88 I Bureau’s Higher Secondary (+2) BIOLOGY -1 caudal second dorsal fin first dorsal fin lateral line snout caudal fin anal fin . gill clefts \\external median ventral fin Pelvlc flnpectoral fin nostril Scoliodon (1 - 5) mouth nostril eye scales trunk dorsal fin tail spiracle electric mouth caudal fin organ pectoral fin pelvic fin pectoral fin pelvic fin Neoceratodus (Lung fish) first dorsal fin second dorsal fin caudal fin Torpedo (Electric ray) snout branchial (tubular) aperture nostril pectoral fin mouth operculum Dorsal fin dorsal fin Mouth brood pouch prehensile tail Caudal fin Pectoral fin Operculum Hippocampus (sea horse) Pelvic fin sansory Catlacatla (Rohu) frontal eye clasper dorsal fin lateral line mouth caudal fin operculum gill slit pectoral fin tail pelvic fin claspers Fig. 4.17: Representative types from Pisces Chimaera (Rat fish)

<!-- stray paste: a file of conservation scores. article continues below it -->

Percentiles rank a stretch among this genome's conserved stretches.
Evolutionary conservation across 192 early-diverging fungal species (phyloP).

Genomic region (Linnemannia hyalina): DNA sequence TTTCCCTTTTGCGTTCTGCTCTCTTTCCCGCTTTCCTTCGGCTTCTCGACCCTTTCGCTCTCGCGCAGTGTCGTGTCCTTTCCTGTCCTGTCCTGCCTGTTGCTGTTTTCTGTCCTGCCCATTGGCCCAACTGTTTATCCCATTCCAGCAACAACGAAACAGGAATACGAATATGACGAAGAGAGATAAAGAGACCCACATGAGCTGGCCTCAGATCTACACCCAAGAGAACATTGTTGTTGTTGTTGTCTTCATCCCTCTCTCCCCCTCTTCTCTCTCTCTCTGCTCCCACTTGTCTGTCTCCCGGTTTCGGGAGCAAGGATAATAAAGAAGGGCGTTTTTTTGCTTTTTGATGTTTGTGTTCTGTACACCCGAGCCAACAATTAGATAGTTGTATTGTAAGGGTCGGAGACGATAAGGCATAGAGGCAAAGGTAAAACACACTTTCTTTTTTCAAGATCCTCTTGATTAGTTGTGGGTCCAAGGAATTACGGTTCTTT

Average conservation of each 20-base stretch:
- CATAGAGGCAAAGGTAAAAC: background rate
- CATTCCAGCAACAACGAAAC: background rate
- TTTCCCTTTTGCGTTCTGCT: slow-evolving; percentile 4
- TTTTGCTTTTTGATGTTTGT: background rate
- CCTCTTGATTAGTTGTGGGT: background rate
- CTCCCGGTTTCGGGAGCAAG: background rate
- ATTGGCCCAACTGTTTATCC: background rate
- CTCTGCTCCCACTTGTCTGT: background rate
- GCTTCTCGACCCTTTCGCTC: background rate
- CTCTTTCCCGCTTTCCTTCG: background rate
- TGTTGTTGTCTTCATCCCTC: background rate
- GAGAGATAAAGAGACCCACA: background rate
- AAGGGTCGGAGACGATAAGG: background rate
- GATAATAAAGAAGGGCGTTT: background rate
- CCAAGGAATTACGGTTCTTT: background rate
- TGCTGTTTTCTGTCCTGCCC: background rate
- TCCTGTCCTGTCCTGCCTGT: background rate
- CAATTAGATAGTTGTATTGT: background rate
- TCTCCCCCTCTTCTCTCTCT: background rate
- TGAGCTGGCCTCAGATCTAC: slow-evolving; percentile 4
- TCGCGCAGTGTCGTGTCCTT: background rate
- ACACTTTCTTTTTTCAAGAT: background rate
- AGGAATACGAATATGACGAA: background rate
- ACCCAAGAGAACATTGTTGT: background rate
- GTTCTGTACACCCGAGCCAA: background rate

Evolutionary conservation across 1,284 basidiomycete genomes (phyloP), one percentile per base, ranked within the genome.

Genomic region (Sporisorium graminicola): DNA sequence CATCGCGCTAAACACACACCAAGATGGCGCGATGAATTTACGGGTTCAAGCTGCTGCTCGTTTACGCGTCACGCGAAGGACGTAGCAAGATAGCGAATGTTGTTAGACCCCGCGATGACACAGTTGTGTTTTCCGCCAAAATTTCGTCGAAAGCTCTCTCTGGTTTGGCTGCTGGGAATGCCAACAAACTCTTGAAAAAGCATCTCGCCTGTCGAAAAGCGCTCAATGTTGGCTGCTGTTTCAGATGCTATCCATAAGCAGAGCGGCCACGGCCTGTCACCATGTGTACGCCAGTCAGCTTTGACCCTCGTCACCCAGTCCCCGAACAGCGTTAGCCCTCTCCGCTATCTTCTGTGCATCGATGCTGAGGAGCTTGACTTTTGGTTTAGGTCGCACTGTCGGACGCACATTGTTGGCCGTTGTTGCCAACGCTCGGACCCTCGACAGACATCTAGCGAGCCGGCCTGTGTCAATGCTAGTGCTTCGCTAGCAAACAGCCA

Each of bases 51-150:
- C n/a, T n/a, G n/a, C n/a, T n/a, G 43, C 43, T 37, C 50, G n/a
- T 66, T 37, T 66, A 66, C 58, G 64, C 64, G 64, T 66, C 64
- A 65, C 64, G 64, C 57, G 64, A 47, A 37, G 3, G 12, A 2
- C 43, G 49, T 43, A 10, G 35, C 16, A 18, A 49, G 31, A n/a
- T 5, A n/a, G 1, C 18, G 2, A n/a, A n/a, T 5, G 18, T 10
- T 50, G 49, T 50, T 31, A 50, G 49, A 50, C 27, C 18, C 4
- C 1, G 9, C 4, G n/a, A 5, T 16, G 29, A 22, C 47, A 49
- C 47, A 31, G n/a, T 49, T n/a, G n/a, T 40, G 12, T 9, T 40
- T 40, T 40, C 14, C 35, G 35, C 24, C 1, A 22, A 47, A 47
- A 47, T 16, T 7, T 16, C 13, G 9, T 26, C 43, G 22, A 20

Classification of Animal Kingdom I 89 Series, Tetrapoda (Gr., tetra, four podos, foot): 1. Possess two pairs of appendages or limbs: a pair of fore limbs and a pair of hind limbs. 2. The limbs are pentadactyl i.e. each possesses five digits or fingers. However, in some tetrapods, limbs may bear less than five fingers. This is a secondary reduction in the normal number. Difference between Pisces and Tetrapoda : Pisces Tetrapoda 1. Aquatic vertebrates. 1. Aquatic, terrestrial, arboreal or aerial 2. Presence of paired fins (pectoral and vertebrates. pelvic fins). 2. Presence of paired pentadactyl limbs 3. Respiration, generally, takes place by (fore and hind limbs). gills. 3. Respiration, generally, takes place by 4. Generally oviparous. lungs. (e.g. All fishes) 4. Oviparous or ovoviviparous or viviparous. (e.g. Animals belonging to Classes, Amphibia to Mammalia) Tetrapoda is primarily divided into Anamniota and Amniota based on the absence or presence of extra-embryonic membranes (amnion, chorion, yolk sac and allantois). Anamniota includes the only class, Amphibia. Amniota includes three classes: Reptilia, Aves and Mammalia. Class, Amphibia (Gr., amphi, double or both bios, life) (Fig. 4.18): 1. The skin is smooth and moist with mucous glands. It is naked without scales. 2. Body is divided into head, trunk and tail. There is no neck between the head and the trunk. 3. Two pairs of pentadactyl limbs are present. 4. A pair of tympanum is present. 5. Respiration is of three types: cutaneous, bucco-pharyngeal and pulmonary. 6. Heart is three chambered with two auricles and a single ventricle. 7. The excretory organ is a pair of opisthonephric kidneys. 8. There is a cloaca, the converging chamber of the rectum and the urino-genital ducts. The cloaca discharges out through a cloacal aperture. 9. There are ten pairs of cranial nerves.